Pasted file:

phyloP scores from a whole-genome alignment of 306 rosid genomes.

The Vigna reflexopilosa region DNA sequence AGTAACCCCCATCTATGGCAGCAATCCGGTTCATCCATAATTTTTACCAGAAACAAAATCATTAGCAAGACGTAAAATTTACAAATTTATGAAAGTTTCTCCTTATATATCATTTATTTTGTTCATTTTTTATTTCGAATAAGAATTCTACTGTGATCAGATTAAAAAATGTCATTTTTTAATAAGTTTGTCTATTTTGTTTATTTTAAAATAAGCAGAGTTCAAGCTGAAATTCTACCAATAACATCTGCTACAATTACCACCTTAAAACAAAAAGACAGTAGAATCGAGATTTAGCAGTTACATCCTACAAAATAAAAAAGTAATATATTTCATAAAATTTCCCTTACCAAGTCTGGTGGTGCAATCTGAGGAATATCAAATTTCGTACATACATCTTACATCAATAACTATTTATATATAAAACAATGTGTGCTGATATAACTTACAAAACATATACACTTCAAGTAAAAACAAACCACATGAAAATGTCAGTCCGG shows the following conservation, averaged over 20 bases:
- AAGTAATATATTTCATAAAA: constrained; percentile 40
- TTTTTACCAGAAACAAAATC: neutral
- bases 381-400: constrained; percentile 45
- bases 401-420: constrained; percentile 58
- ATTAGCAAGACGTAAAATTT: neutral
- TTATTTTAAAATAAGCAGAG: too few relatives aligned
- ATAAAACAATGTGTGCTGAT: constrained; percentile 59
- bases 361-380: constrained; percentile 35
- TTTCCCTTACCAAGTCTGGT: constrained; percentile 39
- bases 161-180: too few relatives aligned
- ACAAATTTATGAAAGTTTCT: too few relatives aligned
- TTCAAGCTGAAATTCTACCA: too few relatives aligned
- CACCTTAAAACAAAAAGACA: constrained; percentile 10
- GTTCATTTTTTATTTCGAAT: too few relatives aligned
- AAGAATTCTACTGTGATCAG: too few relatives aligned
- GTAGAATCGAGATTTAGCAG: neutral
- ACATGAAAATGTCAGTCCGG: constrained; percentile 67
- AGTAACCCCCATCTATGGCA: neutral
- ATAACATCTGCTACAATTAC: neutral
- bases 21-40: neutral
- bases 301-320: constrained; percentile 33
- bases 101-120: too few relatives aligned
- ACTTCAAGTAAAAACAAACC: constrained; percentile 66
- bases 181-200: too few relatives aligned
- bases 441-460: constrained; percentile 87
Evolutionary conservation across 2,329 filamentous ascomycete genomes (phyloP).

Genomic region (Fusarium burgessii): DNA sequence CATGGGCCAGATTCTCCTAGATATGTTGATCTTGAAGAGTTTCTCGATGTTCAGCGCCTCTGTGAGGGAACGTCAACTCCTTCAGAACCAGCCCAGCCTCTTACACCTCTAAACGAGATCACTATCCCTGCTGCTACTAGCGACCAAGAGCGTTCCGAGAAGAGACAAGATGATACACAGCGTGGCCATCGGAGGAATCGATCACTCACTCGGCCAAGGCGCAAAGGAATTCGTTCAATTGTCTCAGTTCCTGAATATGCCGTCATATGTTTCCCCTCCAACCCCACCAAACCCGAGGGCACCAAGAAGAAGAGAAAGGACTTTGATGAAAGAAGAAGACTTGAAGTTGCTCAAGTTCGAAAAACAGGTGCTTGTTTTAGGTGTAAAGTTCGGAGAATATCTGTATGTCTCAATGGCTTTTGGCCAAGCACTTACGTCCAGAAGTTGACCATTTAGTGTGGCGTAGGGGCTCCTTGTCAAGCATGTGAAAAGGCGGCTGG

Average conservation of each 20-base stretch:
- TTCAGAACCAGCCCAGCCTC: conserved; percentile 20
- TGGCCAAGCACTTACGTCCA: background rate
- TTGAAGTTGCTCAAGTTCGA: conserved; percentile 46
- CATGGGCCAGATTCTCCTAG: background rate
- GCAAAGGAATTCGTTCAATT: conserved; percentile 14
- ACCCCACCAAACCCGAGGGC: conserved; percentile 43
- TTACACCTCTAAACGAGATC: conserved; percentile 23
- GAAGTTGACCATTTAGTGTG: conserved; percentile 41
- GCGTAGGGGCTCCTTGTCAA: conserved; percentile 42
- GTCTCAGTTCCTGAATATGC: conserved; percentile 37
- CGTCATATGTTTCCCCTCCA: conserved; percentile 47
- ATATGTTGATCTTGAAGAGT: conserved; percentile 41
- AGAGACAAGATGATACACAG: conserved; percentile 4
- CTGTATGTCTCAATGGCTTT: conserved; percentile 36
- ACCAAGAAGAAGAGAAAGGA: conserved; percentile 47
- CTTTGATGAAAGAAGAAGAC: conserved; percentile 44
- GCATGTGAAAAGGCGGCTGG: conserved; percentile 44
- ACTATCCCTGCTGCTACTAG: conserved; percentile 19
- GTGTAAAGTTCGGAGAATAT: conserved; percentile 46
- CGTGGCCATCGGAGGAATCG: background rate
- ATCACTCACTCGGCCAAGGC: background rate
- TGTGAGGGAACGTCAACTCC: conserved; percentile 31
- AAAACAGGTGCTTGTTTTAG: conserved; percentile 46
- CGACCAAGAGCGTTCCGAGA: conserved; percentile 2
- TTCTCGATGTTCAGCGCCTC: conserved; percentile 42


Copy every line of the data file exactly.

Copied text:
phyloP scores from a whole-genome alignment of 306 rosid genomes.

The Vigna reflexopilosa region DNA sequence AGTAACCCCCATCTATGGCAGCAATCCGGTTCATCCATAATTTTTACCAGAAACAAAATCATTAGCAAGACGTAAAATTTACAAATTTATGAAAGTTTCTCCTTATATATCATTTATTTTGTTCATTTTTTATTTCGAATAAGAATTCTACTGTGATCAGATTAAAAAATGTCATTTTTTAATAAGTTTGTCTATTTTGTTTATTTTAAAATAAGCAGAGTTCAAGCTGAAATTCTACCAATAACATCTGCTACAATTACCACCTTAAAACAAAAAGACAGTAGAATCGAGATTTAGCAGTTACATCCTACAAAATAAAAAAGTAATATATTTCATAAAATTTCCCTTACCAAGTCTGGTGGTGCAATCTGAGGAATATCAAATTTCGTACATACATCTTACATCAATAACTATTTATATATAAAACAATGTGTGCTGATATAACTTACAAAACATATACACTTCAAGTAAAAACAAACCACATGAAAATGTCAGTCCGG shows the following conservation, averaged over 20 bases:
- AAGTAATATATTTCATAAAA: constrained; percentile 40
- TTTTTACCAGAAACAAAATC: neutral
- bases 381-400: constrained; percentile 45
- bases 401-420: constrained; percentile 58
- ATTAGCAAGACGTAAAATTT: neutral
- TTATTTTAAAATAAGCAGAG: too few relatives aligned
- ATAAAACAATGTGTGCTGAT: constrained; percentile 59
- bases 361-380: constrained; percentile 35
- TTTCCCTTACCAAGTCTGGT: constrained; percentile 39
- bases 161-180: too few relatives aligned
- ACAAATTTATGAAAGTTTCT: too few relatives aligned
- TTCAAGCTGAAATTCTACCA: too few relatives aligned
- CACCTTAAAACAAAAAGACA: constrained; percentile 10
- GTTCATTTTTTATTTCGAAT: too few relatives aligned
- AAGAATTCTACTGTGATCAG: too few relatives aligned
- GTAGAATCGAGATTTAGCAG: neutral
- ACATGAAAATGTCAGTCCGG: constrained; percentile 67
- AGTAACCCCCATCTATGGCA: neutral
- ATAACATCTGCTACAATTAC: neutral
- bases 21-40: neutral
- bases 301-320: constrained; percentile 33
- bases 101-120: too few relatives aligned
- ACTTCAAGTAAAAACAAACC: constrained; percentile 66
- bases 181-200: too few relatives aligned
- bases 441-460: constrained; percentile 87
Evolutionary conservation across 2,329 filamentous ascomycete genomes (phyloP).

Genomic region (Fusarium burgessii): DNA sequence CATGGGCCAGATTCTCCTAGATATGTTGATCTTGAAGAGTTTCTCGATGTTCAGCGCCTCTGTGAGGGAACGTCAACTCCTTCAGAACCAGCCCAGCCTCTTACACCTCTAAACGAGATCACTATCCCTGCTGCTACTAGCGACCAAGAGCGTTCCGAGAAGAGACAAGATGATACACAGCGTGGCCATCGGAGGAATCGATCACTCACTCGGCCAAGGCGCAAAGGAATTCGTTCAATTGTCTCAGTTCCTGAATATGCCGTCATATGTTTCCCCTCCAACCCCACCAAACCCGAGGGCACCAAGAAGAAGAGAAAGGACTTTGATGAAAGAAGAAGACTTGAAGTTGCTCAAGTTCGAAAAACAGGTGCTTGTTTTAGGTGTAAAGTTCGGAGAATATCTGTATGTCTCAATGGCTTTTGGCCAAGCACTTACGTCCAGAAGTTGACCATTTAGTGTGGCGTAGGGGCTCCTTGTCAAGCATGTGAAAAGGCGGCTGG

Average conservation of each 20-base stretch:
- TTCAGAACCAGCCCAGCCTC: conserved; percentile 20
- TGGCCAAGCACTTACGTCCA: background rate
- TTGAAGTTGCTCAAGTTCGA: conserved; percentile 46
- CATGGGCCAGATTCTCCTAG: background rate
- GCAAAGGAATTCGTTCAATT: conserved; percentile 14
- ACCCCACCAAACCCGAGGGC: conserved; percentile 43
- TTACACCTCTAAACGAGATC: conserved; percentile 23
- GAAGTTGACCATTTAGTGTG: conserved; percentile 41
- GCGTAGGGGCTCCTTGTCAA: conserved; percentile 42
- GTCTCAGTTCCTGAATATGC: conserved; percentile 37
- CGTCATATGTTTCCCCTCCA: conserved; percentile 47
- ATATGTTGATCTTGAAGAGT: conserved; percentile 41
- AGAGACAAGATGATACACAG: conserved; percentile 4
- CTGTATGTCTCAATGGCTTT: conserved; percentile 36
- ACCAAGAAGAAGAGAAAGGA: conserved; percentile 47
- CTTTGATGAAAGAAGAAGAC: conserved; percentile 44
- GCATGTGAAAAGGCGGCTGG: conserved; percentile 44
- ACTATCCCTGCTGCTACTAG: conserved; percentile 19
- GTGTAAAGTTCGGAGAATAT: conserved; percentile 46
- CGTGGCCATCGGAGGAATCG: background rate
- ATCACTCACTCGGCCAAGGC: background rate
- TGTGAGGGAACGTCAACTCC: conserved; percentile 31
- AAAACAGGTGCTTGTTTTAG: conserved; percentile 46
- CGACCAAGAGCGTTCCGAGA: conserved; percentile 2
- TTCTCGATGTTCAGCGCCTC: conserved; percentile 42